POLITICS – At recent rallies of Nigeria’s ruling All Progressives Congress for next year’s general elections, the list of speakers is often dominated by former members of the opposition People’s Democratic Party who switched sides.
Former ministers, two-term governors and other senior officials who served with the PDP during its 16-year rule take turns to denounce the “corruption and waste” of their erstwhile party while touting the virtues of President Muhammadu Buhari’s ruling APC.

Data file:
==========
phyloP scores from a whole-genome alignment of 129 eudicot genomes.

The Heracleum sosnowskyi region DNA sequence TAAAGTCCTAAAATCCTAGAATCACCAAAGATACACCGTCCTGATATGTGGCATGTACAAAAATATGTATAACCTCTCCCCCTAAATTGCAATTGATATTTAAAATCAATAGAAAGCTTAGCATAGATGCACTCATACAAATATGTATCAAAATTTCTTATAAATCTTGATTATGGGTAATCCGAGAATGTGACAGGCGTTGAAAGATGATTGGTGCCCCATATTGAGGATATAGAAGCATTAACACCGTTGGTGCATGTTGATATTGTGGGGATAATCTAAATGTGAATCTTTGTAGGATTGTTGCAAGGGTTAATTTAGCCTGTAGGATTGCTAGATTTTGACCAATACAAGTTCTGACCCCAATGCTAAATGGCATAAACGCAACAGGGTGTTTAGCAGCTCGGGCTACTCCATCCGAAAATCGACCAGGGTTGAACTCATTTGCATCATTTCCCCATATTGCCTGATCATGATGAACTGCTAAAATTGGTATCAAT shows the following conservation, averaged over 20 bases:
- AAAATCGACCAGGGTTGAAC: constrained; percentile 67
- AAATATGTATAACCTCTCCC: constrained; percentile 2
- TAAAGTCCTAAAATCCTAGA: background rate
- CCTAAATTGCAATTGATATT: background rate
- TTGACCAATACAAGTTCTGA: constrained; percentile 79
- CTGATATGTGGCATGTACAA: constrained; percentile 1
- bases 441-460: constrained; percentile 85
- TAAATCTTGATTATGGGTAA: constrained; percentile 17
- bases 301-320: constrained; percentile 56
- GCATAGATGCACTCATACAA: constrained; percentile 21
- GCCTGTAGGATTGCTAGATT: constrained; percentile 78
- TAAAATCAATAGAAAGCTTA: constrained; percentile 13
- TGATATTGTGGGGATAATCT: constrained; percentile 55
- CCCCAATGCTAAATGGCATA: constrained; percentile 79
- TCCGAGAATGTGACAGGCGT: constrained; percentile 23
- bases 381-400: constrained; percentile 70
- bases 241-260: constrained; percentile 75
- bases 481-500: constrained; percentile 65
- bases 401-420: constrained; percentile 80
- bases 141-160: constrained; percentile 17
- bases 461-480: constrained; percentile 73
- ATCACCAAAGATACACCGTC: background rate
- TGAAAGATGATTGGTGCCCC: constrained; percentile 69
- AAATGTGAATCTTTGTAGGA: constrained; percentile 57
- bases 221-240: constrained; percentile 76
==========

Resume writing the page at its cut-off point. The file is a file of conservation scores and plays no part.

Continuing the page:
It’s an illustration of the state of Nigerian politics, where parties are merely a means to power and wealth, with actors propelled neither by ideology nor principle. Known locally as “cash-and-carry politics,” success is often measured by gaining access to the treasury and dispensing patronage. Fueled by the country’s oil wealth over the past 50 years, the presidency is the supreme prize.
“It’s a capture of state power for personal use rather than service to the people,” said Clement Nwankwo, executive director of Abuja-based Policy and Legal Advocacy Centre, who has monitored all Nigerian elections since the end of military rule in 1999. “When a chosen party is not delivering on those objectives, the average politician will look for what else could be the platform to achieve that.”